Vivian told me later, “If that wolf would have attacked my boys, I would have killed it with my bare hands.”

I believe she would have. Apparently, so did the wolf.

This is the heart of a mother, not a shepherd or a herdsman, but the need to protect those for whom you are responsible draws its energy from the same source. That is why, when there is a loss, the heartbreak is so severe. As I said, exponentially more severe is the loss of a child, but even with my calf, I was astounded to feel such grief. 

The Good Shepherd
Here is something else that this incident has taught me: I better understand what Jesus meant when he said, “I am the good shepherd. A good shepherd lays down his life for his sheep.”

What I understand better today than I did yesterday is that we have no idea the lengths to which Jesus will go to save us. Indeed, he did lay down his life to save us, but in a certain way, that same protective heart of the shepherd continues to go to any lengths to bring us to safety. He loves us more than we can ever comprehend.

Another thing that I understand better today than I did yesterday is that we also have no idea the grief that Jesus feels when one of us is lost, snatched up in the jaws of Satan. I was astonished at myself, how I wailed almost uncontrollably for this little lost calf. I cannot imagine the pain of our good shepherd when one of his is lost. 

Jesus said, “I am the good shepherd. The good shepherd lays down his life for the sheep. He who is a hired hand and not a shepherd, who does not own the sheep, sees the wolf coming and leaves the sheep and flees, and the wolf snatches them and scatters them. He flees because he is a hired hand and cares nothing for the sheep. I am the good shepherd. I know my own and my own know me, just as the Father knows me and I know the Father; and I lay down my life for the sheep.” (John 10:11-15 ESV)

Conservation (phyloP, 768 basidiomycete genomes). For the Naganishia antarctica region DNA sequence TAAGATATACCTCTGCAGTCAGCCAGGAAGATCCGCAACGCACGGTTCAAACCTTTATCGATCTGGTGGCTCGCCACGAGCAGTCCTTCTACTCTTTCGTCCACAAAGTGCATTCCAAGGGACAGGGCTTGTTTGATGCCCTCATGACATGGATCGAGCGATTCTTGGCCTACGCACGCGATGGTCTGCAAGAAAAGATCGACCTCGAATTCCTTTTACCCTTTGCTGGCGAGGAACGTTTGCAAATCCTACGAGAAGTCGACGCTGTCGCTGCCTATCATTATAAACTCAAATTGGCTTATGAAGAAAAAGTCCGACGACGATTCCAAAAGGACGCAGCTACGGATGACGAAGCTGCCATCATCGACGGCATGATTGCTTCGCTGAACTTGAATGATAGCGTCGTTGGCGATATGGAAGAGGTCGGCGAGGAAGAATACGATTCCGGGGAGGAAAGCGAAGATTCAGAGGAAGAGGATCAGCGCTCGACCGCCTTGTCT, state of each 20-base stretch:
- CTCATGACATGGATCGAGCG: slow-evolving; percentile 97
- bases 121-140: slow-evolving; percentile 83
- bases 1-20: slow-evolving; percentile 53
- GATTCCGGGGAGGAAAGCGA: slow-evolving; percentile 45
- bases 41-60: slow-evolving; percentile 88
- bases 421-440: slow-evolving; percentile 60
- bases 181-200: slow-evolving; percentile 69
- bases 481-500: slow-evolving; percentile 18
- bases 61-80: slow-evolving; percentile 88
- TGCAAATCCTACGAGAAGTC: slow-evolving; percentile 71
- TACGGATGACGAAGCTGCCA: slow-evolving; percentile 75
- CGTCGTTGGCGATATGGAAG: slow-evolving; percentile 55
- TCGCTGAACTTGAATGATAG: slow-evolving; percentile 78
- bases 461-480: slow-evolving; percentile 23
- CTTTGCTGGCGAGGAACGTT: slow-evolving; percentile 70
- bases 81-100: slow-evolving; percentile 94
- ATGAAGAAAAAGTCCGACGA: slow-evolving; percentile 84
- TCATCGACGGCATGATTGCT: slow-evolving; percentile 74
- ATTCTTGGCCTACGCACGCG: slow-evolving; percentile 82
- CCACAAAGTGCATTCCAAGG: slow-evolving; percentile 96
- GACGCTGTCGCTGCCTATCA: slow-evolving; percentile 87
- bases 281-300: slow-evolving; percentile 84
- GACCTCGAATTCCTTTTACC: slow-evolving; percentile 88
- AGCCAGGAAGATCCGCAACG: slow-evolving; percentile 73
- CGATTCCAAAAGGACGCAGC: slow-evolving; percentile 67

Saturday, July 4, 2015


March 30, in the afternoon – The day of Effie

Effie was the first of my herd to give birth.
I found her calf lying on the cold spring earth.
The mother acted quite congenial this year,
Letting me pet her newborn calf on the ear.

April 11, about midday – The day of Flory

Flory is Effie’s calf from two years ago,
She wisely waited until after the snow.
Today at midday, in the warm April sun,
She had her little calf – it was her first one.

Two little bull calves frolic now on our hill,
And we are awaiting three little calves still.

April 24, just at the new dawn – The day of Maisie
Today as the sun was coming up yellow,
I heard my Maisie voice a fearful bellow.
She had just had her first calf up on the hill,

When two wolves appeared; they were ready to kill.

McTavish was there; he’s our bull of large horn,
Ready to protect one so recently born.
I also ran up. I was armed with my gun.
I shot and missed, but they set off on a run.

Our calves are now three, small bulls once, twice and thrice.
Bull calves are fine, but a heifer would be nice.

April 26, another early morning – The day of Agnes

This morning I went out to check on my herd,
Although during the night, they said not a word.
I counted the calves – one, two, three, but then four.
Our Agnes had given birth to one more.

When I tried to see this one born in the night,
The mom came at me as if ready to fight.
My neighbor tells me, “The wolves make them this way.”
“Cows were much calmer,” he says, “back in my day.”

But the good news is, from what I could see,
Agnes gave me a her, instead of a he.

May 26 – Waiting for Cora

Oh Cora, like last year we waited so long.
I know you are old now, and are not so strong.
But the wolves are gone – it has been a month now,
And McTavish and I would fight for our cow.

June 26 – Still waiting
One thing with Cora – she cannot be hurried.
But I must say, I’m a little bit worried,
Worried that something had developed amiss.
Cora is old, perhaps too old to for this.

But Cora lies chewing her cud unconcerned.
With age comes patience, and there’s much she has learned.

July 1 – The Day of Cora

Today I saw Cora off standing alone
Away from the herd and just out on her own.
This is not common for my gregarious cows.
My interest was stirred, my excitement aroused.

I slowly walked up and went down on one knee,
And her new little calf walked right up to me.
Standing right by me, I could easily tell…
A girl, a little Cora, a Corabelle!
This is the story of my herd for this year.
Some waiting. Some hoping. Even some fear.
By God’s good grace, I have a fine, healthy herd.
By God’s faithfulness, he was true to his word.